How Effective are International Intellectual Property Laws? Evidence from Patenting Decisions in Agricultural Biotechnology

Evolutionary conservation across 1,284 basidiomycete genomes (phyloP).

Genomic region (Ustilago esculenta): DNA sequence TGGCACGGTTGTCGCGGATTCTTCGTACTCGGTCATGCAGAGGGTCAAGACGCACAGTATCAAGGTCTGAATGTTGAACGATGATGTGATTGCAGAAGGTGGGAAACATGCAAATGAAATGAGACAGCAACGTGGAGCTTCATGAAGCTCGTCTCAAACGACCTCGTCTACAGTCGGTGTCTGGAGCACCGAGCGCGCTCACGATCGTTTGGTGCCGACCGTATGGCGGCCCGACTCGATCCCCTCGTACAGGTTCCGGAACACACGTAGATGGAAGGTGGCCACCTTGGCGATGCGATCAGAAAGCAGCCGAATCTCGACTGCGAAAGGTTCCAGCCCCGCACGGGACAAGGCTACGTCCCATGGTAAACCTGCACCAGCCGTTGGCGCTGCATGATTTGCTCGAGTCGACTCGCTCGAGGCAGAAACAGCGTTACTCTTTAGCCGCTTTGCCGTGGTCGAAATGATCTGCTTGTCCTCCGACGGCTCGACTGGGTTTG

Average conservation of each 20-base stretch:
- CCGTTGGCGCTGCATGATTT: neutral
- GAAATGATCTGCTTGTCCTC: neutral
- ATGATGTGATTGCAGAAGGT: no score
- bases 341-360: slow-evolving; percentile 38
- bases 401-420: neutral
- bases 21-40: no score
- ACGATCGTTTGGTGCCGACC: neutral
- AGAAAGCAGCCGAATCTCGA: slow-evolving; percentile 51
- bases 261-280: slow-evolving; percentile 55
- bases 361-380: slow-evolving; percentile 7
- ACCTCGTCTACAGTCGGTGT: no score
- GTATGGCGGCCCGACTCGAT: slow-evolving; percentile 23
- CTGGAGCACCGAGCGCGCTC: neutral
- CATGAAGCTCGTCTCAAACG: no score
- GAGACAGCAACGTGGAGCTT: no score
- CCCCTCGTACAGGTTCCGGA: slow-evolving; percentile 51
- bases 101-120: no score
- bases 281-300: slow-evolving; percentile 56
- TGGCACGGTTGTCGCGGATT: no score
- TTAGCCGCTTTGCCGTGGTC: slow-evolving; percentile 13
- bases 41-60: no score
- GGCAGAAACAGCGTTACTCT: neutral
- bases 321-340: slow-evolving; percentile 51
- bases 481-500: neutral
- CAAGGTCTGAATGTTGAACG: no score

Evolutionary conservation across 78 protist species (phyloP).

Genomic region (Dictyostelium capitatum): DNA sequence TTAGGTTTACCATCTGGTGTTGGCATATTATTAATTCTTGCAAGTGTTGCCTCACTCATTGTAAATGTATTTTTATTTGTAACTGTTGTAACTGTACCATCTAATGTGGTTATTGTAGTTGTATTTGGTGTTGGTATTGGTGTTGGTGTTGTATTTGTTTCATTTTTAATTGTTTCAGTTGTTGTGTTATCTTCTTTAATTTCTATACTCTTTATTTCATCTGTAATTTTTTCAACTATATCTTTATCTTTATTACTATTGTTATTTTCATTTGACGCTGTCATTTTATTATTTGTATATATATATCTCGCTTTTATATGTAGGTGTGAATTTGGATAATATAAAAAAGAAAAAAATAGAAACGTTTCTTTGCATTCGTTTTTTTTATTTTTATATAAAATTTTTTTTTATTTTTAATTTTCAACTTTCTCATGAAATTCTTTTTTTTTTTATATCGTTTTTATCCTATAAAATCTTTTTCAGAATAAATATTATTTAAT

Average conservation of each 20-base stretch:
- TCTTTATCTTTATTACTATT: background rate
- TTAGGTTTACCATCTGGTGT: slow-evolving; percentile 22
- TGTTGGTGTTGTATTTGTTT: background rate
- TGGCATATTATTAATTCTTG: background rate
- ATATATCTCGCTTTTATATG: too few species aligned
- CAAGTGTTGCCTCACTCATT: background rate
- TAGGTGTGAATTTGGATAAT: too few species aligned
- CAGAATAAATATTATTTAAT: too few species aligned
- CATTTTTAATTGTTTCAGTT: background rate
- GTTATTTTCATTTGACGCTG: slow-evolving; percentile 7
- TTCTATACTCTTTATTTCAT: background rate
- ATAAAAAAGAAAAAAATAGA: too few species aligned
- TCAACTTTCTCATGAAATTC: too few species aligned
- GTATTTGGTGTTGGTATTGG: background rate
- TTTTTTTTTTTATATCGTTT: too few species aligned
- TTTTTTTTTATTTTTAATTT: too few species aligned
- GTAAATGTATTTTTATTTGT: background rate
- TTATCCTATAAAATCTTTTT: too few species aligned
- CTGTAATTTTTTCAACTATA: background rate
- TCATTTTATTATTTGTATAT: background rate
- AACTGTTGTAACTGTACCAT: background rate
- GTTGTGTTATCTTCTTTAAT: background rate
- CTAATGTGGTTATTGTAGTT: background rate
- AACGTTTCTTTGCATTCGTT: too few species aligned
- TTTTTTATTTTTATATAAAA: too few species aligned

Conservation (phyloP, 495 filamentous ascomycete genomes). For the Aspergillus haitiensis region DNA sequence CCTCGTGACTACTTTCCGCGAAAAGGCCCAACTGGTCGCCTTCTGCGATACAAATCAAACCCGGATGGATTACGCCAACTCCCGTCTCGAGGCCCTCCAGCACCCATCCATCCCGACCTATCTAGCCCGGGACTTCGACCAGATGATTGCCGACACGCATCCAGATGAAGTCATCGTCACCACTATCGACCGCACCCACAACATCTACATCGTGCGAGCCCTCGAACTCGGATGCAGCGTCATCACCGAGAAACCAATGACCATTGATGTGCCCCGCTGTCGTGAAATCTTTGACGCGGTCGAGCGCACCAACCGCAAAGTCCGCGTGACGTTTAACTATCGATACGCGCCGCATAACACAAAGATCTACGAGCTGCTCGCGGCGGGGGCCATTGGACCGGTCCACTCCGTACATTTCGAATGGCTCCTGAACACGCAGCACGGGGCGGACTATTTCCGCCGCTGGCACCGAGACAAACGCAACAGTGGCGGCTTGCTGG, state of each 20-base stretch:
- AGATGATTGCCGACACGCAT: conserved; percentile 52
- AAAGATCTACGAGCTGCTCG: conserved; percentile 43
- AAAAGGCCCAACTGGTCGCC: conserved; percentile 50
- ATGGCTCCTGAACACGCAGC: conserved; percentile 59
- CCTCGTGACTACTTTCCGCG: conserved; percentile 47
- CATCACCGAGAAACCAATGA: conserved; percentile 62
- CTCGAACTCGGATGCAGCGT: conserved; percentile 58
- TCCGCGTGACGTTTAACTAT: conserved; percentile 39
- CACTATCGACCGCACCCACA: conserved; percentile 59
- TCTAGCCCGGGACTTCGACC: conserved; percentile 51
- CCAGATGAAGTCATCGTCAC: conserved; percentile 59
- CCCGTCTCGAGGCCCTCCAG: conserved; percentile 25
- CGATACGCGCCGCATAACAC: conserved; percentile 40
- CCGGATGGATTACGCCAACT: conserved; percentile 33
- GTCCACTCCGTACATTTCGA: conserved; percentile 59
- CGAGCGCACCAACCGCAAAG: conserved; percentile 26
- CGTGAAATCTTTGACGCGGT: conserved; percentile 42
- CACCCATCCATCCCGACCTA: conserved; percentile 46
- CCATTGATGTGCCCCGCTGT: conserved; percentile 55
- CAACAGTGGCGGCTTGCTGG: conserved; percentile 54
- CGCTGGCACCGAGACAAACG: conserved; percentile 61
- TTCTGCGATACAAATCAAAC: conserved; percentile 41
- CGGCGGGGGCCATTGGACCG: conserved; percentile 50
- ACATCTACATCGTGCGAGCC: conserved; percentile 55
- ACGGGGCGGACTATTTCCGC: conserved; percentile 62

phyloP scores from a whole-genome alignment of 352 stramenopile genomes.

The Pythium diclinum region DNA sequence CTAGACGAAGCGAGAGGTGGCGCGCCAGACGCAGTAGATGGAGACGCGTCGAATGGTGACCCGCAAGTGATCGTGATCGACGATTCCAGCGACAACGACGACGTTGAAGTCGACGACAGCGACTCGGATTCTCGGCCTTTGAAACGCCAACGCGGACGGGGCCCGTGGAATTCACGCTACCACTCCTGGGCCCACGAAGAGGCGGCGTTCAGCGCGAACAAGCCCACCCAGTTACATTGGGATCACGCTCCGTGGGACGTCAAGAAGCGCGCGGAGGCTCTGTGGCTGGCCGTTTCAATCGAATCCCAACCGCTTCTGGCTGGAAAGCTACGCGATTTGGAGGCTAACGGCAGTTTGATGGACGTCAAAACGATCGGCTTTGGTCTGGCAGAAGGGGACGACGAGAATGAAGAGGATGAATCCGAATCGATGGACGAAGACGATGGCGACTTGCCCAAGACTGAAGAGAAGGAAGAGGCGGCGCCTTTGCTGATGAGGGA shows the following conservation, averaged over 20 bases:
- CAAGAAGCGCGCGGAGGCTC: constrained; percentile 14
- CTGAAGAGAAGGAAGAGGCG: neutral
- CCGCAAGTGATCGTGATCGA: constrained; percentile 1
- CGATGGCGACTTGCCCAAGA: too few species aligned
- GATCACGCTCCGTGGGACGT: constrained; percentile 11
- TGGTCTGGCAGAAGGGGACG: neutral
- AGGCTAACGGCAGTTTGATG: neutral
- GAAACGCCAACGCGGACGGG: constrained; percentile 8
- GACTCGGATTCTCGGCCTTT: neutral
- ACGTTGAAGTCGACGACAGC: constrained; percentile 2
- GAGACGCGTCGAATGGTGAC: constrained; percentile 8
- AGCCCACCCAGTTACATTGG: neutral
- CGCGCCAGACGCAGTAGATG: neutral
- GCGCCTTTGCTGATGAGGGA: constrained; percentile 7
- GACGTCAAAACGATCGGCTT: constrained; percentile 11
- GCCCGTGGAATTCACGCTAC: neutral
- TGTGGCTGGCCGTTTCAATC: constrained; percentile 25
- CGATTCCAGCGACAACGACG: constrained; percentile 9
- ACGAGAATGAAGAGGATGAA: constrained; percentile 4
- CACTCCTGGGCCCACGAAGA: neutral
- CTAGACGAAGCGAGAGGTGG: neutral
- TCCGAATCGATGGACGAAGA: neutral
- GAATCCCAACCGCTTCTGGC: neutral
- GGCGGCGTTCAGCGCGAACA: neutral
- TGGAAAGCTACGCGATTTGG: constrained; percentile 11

I examine whether new patent laws affect decisions to patent in more than one country for firms in the agricultural biotechnology industry. I assemble a unique data set on agricultural biotechnology patent applications spanning a time period in which patent laws change. I analyze inventions first applied for in the US and firms’ subsequent patent applications for the same inventions in seven other countries. By conditioning the data on an initial US patent application, I am able to isolate the propensity to patent, a potential negative side effect of instituting stronger patent policy, from the innovative effects of patent policy. Using an econometric structural model, I estimate the incremental profits firms would receive from patenting an invention in more than one country. Through the model, I separately identify issues affecting demand for the invention, cost of application, and the probability firms receive a patent grant. I find that recent increases in protection do not significantly increase the likelihood a firm patents abroad; increased trade within a country significantly increases the likelihood a firm patents abroad; and country effects rather than patent law effects significantly explain the variation in firms’ decisions to patent abroad. Many developing countries recently implemented increases in the strength of their patent laws in exchange for more generous international trading rights. My findings suggest that the patent laws changes will not induce a significant increase in firms’ propensity to patent in these countries.